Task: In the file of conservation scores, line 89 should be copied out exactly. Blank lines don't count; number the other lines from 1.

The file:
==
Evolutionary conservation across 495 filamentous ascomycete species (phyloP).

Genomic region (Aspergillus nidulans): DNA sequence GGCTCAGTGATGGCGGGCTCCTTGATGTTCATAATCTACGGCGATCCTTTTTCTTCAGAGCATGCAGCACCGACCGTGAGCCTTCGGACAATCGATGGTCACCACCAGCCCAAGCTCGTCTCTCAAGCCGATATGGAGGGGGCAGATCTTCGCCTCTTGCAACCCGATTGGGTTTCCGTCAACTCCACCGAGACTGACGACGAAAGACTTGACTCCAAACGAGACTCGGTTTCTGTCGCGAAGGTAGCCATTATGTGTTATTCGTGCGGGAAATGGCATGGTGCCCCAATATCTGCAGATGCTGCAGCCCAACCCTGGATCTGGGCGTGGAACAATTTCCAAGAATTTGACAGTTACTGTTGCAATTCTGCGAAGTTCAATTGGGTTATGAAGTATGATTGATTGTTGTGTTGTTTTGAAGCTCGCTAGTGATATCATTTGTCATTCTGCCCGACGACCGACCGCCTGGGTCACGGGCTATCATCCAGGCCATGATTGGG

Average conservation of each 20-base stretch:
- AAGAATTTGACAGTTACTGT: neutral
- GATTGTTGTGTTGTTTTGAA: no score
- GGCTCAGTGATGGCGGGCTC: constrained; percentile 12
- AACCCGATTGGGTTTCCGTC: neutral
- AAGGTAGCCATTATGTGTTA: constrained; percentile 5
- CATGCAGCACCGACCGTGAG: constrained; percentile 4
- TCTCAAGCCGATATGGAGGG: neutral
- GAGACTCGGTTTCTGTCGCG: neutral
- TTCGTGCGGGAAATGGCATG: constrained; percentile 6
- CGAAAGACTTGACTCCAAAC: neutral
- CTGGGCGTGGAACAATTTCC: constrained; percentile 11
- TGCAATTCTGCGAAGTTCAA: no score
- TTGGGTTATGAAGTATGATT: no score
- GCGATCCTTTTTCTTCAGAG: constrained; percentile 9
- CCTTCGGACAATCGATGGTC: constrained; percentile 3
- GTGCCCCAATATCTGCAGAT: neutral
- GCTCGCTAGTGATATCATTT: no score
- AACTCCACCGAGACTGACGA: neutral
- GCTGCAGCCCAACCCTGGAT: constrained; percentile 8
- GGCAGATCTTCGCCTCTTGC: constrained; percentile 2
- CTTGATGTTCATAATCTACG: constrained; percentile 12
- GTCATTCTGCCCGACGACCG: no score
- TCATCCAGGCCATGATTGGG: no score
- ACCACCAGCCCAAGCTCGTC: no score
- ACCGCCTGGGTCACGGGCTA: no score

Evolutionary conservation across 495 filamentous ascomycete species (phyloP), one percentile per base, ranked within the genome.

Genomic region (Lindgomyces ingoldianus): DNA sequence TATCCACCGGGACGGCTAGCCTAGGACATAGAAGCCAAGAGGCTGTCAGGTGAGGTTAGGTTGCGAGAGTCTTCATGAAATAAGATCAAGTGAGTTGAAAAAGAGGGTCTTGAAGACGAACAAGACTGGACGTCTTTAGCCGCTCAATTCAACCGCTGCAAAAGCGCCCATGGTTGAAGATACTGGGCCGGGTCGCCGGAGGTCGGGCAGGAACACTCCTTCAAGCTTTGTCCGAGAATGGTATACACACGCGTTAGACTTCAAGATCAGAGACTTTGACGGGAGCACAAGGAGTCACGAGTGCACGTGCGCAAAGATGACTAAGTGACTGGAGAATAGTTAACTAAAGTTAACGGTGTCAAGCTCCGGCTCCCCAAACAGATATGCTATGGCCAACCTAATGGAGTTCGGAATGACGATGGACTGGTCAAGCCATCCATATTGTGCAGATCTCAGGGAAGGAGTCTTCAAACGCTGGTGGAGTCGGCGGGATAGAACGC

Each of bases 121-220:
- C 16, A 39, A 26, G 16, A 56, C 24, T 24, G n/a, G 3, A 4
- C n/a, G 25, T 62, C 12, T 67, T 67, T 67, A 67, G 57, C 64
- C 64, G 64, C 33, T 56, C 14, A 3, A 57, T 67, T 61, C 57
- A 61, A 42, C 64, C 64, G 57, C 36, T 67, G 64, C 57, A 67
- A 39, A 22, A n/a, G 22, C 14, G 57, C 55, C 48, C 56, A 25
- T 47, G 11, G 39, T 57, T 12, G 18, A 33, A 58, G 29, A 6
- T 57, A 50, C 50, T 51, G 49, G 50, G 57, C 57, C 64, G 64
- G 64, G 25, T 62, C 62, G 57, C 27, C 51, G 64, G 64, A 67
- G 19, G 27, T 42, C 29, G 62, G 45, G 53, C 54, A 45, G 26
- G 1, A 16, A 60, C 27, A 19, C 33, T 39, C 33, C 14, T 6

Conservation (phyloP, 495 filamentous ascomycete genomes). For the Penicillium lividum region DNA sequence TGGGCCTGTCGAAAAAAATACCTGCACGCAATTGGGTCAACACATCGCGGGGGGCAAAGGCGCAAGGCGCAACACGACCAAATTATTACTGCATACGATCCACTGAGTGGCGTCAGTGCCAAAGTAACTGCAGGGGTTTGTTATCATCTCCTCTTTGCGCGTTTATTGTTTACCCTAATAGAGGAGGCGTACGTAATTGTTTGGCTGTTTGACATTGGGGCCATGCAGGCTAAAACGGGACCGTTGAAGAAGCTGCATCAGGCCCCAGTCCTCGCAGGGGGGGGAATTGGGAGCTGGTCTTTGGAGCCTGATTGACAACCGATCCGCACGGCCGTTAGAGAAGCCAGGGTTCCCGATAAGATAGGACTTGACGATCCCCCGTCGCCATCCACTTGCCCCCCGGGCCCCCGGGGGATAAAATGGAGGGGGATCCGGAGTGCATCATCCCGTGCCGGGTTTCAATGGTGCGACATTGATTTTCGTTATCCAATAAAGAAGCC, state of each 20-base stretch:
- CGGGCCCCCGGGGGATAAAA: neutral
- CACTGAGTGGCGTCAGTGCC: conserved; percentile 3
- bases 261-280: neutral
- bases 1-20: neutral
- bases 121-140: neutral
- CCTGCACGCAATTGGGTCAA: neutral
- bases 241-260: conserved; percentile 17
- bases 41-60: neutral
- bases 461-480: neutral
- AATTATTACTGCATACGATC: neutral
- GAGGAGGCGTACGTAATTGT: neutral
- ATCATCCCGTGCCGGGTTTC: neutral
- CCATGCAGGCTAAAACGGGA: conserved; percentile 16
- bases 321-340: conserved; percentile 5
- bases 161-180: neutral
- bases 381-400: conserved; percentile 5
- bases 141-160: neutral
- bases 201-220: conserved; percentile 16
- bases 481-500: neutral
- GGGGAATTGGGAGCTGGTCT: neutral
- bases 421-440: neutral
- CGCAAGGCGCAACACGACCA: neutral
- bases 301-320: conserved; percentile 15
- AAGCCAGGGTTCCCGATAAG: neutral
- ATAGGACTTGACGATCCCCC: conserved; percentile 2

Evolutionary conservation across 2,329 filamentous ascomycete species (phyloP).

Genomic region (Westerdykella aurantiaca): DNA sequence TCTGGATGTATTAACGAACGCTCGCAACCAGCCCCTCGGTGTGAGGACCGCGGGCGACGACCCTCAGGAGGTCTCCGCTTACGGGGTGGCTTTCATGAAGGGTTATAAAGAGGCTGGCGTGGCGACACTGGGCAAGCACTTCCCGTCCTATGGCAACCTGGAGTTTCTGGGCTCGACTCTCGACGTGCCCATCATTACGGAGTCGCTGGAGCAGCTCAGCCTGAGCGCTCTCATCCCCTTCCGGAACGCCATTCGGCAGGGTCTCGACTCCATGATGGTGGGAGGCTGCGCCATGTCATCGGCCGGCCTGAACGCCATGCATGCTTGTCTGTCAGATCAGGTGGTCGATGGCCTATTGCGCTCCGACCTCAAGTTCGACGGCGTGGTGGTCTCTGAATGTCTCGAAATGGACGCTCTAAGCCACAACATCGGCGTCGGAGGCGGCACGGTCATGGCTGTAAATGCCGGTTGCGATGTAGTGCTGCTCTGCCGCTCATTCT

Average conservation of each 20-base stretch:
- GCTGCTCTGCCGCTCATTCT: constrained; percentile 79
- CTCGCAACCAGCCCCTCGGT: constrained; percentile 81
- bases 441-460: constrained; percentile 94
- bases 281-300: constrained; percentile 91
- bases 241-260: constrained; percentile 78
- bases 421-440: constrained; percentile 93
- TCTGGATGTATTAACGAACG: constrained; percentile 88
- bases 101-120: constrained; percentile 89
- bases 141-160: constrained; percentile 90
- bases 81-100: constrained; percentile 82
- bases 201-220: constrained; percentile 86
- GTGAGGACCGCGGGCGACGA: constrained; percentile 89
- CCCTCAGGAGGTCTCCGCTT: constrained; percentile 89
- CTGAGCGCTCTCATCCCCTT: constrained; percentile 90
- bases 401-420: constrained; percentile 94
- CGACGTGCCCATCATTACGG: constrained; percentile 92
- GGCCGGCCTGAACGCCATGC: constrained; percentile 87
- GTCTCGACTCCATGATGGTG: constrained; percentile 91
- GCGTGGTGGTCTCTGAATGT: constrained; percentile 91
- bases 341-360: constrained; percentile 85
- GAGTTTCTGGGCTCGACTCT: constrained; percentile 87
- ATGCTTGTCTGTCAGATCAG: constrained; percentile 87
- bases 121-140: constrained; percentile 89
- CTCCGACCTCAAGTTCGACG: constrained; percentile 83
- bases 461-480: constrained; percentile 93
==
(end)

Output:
- GCGTGGTGGTCTCTGAATGT: constrained; percentile 91